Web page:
Swamp Dogg became a cult favorite in the ’70s for his soul music, but his biggest commercial hit had some twang—he wrote “(Don’t Take Her) She’s All I Got,” a song recorded by Johnny Paycheck, Conway Twitty, George Jones, and Tanya Tucker. His new album, Sorry You Couldn’t Make It, draws on those influences. Recorded in Nashville, the album features guest appearances from a genre-blind cast of top talent, from Justin Vernon of Bon Iver to the acclaimed singer-songwriter and former Rilo Kiley frontwoman Jenny Lewis. He even teams up with John Prine for the album-standout “Memories.” 


Hailey Whitters | The Dream

“Ten Year Town,” the first track on The Dream, makes for an apt primer to this terrific new album from one of Nashville’s most promising voices. The song’s self-deprecating humor and ultimately hopeful message follow through on the album’s overall themes of both chasing dreams and finding the joy in life’s smaller moments. Hear the album track “Happy People” and learn more about Whitters here



Tried-and-True Tracks


John Prine | John Prine, 1971

The debut album from the Americana legend John Prine has gone on to inspire many, from up-and-comer Kelsey Waldon (who’s partial to opening track “Illegal Smile”) to fellow trailblazer Swamp Dogg (who covered “Sam Stone” on his 1972 album, Cuffed, Collared, and Tagged). But you don’t have to be a musician to find solace in Prine’s words. Like most of his catalog, these songs feature layers of meaning and flashes of humor that reveal themselves differently upon each listen—the perfect fodder for long drives or pensive days stuck inside. 


Etta James | Tell Mama, 1968

Between James’s otherworldly vocals and the Muscle Shoals rhythm section, this Alabama-born classic is a calming balm for these chaotic times. Album B-side “I’d Rather Go Blind” has gotten plenty of love from modern artists recently, too—Lily Hiatt name-checks the song in her new single “Candy Lunch,” and Chris Stapleton famously fused its iconic opening notes into his blockbuster cover of “Tennessee Whiskey.”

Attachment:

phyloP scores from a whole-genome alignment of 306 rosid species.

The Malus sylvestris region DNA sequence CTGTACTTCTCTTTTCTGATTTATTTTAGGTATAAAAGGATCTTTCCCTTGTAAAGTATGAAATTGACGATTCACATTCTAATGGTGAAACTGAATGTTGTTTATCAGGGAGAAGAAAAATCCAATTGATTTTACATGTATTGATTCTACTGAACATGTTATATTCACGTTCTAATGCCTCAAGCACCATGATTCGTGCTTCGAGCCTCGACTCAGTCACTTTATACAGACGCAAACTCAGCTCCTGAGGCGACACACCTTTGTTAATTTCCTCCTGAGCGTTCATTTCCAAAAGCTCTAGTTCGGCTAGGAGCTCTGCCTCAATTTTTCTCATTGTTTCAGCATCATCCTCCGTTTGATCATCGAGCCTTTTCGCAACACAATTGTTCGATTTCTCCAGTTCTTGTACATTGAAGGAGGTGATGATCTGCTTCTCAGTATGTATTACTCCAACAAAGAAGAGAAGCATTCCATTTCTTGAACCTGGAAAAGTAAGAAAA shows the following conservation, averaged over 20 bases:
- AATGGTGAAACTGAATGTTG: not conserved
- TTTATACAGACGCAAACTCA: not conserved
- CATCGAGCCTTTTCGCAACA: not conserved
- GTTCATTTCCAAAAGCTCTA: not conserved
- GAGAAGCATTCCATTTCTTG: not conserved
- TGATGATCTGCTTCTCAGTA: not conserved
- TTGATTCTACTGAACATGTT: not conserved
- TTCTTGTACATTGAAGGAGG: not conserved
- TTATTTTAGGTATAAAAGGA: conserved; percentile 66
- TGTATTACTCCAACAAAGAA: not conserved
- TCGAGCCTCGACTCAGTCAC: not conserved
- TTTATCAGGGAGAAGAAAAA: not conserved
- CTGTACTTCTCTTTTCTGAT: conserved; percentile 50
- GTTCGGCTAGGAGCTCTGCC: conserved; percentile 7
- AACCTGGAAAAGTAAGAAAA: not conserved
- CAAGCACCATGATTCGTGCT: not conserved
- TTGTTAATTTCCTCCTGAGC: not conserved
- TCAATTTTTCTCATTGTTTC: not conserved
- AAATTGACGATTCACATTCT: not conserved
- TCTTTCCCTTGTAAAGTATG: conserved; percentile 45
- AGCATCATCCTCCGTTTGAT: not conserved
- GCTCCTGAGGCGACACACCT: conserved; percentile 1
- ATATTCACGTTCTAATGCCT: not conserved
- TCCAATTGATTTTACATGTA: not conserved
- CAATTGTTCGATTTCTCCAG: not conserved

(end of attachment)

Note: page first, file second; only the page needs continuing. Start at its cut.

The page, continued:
The Big Chill: Motion Picture Soundtrack, 1983

Filmed in Beaufort, South Carolina, this ’80s classic may  best be known for its soundtrack of ’60s hits—and for good reason. Essential tracks from the Temptations, Smokey Robinson, Aretha Franklin, and more make this the perfect plug-and-play record for any audience.



Engrossing Podcasts


You Must Remember This
This podcast about the forgotten moments and lost scandals of old Hollywood holds nearly six years of archives, so there’s plenty of lore to binge on. Late last year, YMRT released a six-part series on the making—and ramifications—of Song of the South, a long-buried Disney film (and the only one with a black main character until 2009’s Princess and the Frog) that whitewashes crucial elements of history and perpetuates harmful stereotypes.